But this goes along with his treatment of the 18th century generally. Since the 17th-century Revolution ought to have succeeded but mysteriously didn’t, there remains for subsequent generations nothing but picking among the ruins, or else accommodation with the ruling power. Thus, when he turns to the chapter on ‘The Bible and English Literature’, he notes that John Norris of Bemerton paraphrased psalms (just inside the 17th century), but omits to mention that such paraphrases by Isaac Watts and Christopher Smart in the next century not only measure up to the best that Elizabethan translators could manage but also, in Watts’s case at least, penetrated to levels of ‘the ordinary people’ such as theorists of the Left, including the present leaders of the Labour Party, prefer to ignore. The common people of England survived their Revolution (which wasn’t recognised as theirs, unless pastors or rabble-rousers told them so) by fastening on to texts more comforting and more conciliatory than those the sectaries had pressed upon them. Were they wrong or abject in doing this? It will be thought that they were only by those who conceive of history as theatrical spectacle.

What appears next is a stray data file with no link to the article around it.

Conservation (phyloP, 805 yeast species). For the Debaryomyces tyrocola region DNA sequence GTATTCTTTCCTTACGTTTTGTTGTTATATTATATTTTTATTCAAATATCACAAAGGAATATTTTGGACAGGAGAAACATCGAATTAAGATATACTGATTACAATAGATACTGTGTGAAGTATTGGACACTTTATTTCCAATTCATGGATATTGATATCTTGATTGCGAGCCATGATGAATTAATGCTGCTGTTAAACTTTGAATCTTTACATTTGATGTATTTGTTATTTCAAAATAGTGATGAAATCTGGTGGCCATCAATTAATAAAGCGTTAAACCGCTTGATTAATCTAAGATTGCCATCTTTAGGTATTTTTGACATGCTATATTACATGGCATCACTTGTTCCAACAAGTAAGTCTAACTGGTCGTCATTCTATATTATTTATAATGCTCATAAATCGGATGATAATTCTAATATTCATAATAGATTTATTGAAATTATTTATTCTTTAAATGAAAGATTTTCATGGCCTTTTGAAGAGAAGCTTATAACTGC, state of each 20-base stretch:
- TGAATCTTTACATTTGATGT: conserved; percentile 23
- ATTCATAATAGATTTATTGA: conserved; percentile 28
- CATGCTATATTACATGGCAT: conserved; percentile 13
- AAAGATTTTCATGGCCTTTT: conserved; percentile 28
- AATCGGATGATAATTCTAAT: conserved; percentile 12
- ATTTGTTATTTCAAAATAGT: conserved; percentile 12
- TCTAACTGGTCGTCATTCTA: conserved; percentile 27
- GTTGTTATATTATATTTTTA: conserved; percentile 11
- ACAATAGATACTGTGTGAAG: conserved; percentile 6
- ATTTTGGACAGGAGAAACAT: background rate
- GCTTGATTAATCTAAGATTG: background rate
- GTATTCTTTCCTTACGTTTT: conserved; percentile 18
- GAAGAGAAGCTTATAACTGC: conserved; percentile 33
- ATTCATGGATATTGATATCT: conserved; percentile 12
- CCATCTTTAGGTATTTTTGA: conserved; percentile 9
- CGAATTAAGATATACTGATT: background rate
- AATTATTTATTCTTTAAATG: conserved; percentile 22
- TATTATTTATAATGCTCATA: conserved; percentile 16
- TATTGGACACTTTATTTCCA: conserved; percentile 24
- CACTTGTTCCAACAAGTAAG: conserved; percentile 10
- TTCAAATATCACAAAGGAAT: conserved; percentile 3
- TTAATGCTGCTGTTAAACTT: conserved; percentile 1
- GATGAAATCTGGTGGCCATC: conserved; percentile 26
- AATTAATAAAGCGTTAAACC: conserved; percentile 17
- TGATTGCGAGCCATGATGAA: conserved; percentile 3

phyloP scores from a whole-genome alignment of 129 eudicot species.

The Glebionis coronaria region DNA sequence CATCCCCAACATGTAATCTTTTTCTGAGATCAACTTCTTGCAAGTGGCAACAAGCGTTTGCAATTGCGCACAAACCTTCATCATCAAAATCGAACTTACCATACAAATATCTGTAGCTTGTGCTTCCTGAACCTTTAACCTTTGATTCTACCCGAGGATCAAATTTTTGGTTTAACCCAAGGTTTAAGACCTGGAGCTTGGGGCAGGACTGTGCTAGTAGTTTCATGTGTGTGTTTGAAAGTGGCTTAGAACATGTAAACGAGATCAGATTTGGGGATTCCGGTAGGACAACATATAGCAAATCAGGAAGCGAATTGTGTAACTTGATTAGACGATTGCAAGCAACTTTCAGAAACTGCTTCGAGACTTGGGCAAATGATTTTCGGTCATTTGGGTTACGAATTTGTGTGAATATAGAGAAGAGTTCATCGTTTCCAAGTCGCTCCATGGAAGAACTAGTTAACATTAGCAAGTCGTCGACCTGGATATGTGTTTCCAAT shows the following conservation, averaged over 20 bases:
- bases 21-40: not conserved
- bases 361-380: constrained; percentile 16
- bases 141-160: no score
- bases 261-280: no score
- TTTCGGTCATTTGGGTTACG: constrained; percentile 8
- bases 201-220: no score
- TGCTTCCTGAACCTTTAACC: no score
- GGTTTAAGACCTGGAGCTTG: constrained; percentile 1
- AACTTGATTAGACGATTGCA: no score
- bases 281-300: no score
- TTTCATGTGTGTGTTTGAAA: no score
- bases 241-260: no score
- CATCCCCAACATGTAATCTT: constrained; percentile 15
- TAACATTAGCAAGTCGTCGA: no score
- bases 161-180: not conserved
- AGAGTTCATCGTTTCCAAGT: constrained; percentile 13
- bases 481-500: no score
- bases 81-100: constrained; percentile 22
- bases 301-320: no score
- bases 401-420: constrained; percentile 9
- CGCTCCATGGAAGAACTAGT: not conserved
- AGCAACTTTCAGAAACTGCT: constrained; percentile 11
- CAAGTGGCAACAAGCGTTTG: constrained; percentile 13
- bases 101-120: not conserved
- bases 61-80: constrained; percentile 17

Years ago Hill, characterising the culture of Christian Nonconformists in the early 18th century, remarked contemptuously: ‘The cosmic battles which Milton and Bunyan depicted were succeeded by sterile controversies over deism and unitarianism.’ There unmistakably we encounter the historian as playgoer, indeed as aesthete; what this historian responds to in the historical record are depictions of ‘cosmic battles’, or the raw material for such depictions. This he can find in the 17th century but not in the 18th, or not until he gets to William Blake, who appropriately therefore is drawn upon for his dust-jacket. This jump from Milton to Blake, executed by many others, has less to do with Liberty (the usual pretext) than with an aesthetic preference for the sublime. Revolutions are sublime spectacles, and the hatreds which they engender and feed upon are an inseparable component of that sublimity. However, those who look for the sublime in history need to hark back to some of Hill’s more sweeping books; here he is turning out drawers, riffling through old notes on 17th-century pamphlets, sermons and commentaries, of which he surely knows more than any other man alive. An omnivorously thorough scholar at the end of his life has the right to such a book; but a spectacle it is not.